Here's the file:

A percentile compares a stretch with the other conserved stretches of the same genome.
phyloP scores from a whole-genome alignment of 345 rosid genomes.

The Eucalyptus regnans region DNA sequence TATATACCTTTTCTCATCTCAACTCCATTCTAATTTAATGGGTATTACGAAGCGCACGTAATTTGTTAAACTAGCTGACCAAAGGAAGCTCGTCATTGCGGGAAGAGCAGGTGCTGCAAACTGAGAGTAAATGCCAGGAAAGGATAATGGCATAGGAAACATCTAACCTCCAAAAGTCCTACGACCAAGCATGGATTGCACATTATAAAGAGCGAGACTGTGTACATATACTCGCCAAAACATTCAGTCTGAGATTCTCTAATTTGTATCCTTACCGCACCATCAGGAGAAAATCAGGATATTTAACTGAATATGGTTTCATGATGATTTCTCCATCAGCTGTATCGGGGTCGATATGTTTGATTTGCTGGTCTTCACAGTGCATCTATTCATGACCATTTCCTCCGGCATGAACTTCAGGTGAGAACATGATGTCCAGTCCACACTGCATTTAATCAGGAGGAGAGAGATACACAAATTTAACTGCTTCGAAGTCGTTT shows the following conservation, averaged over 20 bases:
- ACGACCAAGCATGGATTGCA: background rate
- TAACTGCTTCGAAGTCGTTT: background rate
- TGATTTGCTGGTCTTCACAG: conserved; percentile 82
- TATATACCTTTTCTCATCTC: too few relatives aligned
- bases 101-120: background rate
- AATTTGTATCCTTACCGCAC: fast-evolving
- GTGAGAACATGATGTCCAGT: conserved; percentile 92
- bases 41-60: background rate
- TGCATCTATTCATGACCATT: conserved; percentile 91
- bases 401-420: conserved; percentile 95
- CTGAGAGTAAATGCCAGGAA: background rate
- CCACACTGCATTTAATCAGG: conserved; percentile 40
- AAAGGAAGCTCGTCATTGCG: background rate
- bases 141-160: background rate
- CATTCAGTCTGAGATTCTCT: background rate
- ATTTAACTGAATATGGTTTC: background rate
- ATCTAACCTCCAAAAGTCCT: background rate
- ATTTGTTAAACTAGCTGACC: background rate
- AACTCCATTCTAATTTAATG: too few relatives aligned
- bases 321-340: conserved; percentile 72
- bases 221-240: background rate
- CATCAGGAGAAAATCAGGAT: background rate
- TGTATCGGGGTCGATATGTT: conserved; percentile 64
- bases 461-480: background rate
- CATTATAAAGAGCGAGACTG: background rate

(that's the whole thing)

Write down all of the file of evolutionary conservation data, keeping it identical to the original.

A percentile compares a stretch with the other conserved stretches of the same genome.
phyloP scores from a whole-genome alignment of 345 rosid genomes.

The Eucalyptus regnans region DNA sequence TATATACCTTTTCTCATCTCAACTCCATTCTAATTTAATGGGTATTACGAAGCGCACGTAATTTGTTAAACTAGCTGACCAAAGGAAGCTCGTCATTGCGGGAAGAGCAGGTGCTGCAAACTGAGAGTAAATGCCAGGAAAGGATAATGGCATAGGAAACATCTAACCTCCAAAAGTCCTACGACCAAGCATGGATTGCACATTATAAAGAGCGAGACTGTGTACATATACTCGCCAAAACATTCAGTCTGAGATTCTCTAATTTGTATCCTTACCGCACCATCAGGAGAAAATCAGGATATTTAACTGAATATGGTTTCATGATGATTTCTCCATCAGCTGTATCGGGGTCGATATGTTTGATTTGCTGGTCTTCACAGTGCATCTATTCATGACCATTTCCTCCGGCATGAACTTCAGGTGAGAACATGATGTCCAGTCCACACTGCATTTAATCAGGAGGAGAGAGATACACAAATTTAACTGCTTCGAAGTCGTTT shows the following conservation, averaged over 20 bases:
- ACGACCAAGCATGGATTGCA: background rate
- TAACTGCTTCGAAGTCGTTT: background rate
- TGATTTGCTGGTCTTCACAG: conserved; percentile 82
- TATATACCTTTTCTCATCTC: too few relatives aligned
- bases 101-120: background rate
- AATTTGTATCCTTACCGCAC: fast-evolving
- GTGAGAACATGATGTCCAGT: conserved; percentile 92
- bases 41-60: background rate
- TGCATCTATTCATGACCATT: conserved; percentile 91
- bases 401-420: conserved; percentile 95
- CTGAGAGTAAATGCCAGGAA: background rate
- CCACACTGCATTTAATCAGG: conserved; percentile 40
- AAAGGAAGCTCGTCATTGCG: background rate
- bases 141-160: background rate
- CATTCAGTCTGAGATTCTCT: background rate
- ATTTAACTGAATATGGTTTC: background rate
- ATCTAACCTCCAAAAGTCCT: background rate
- ATTTGTTAAACTAGCTGACC: background rate
- AACTCCATTCTAATTTAATG: too few relatives aligned
- bases 321-340: conserved; percentile 72
- bases 221-240: background rate
- CATCAGGAGAAAATCAGGAT: background rate
- TGTATCGGGGTCGATATGTT: conserved; percentile 64
- bases 461-480: background rate
- CATTATAAAGAGCGAGACTG: background rate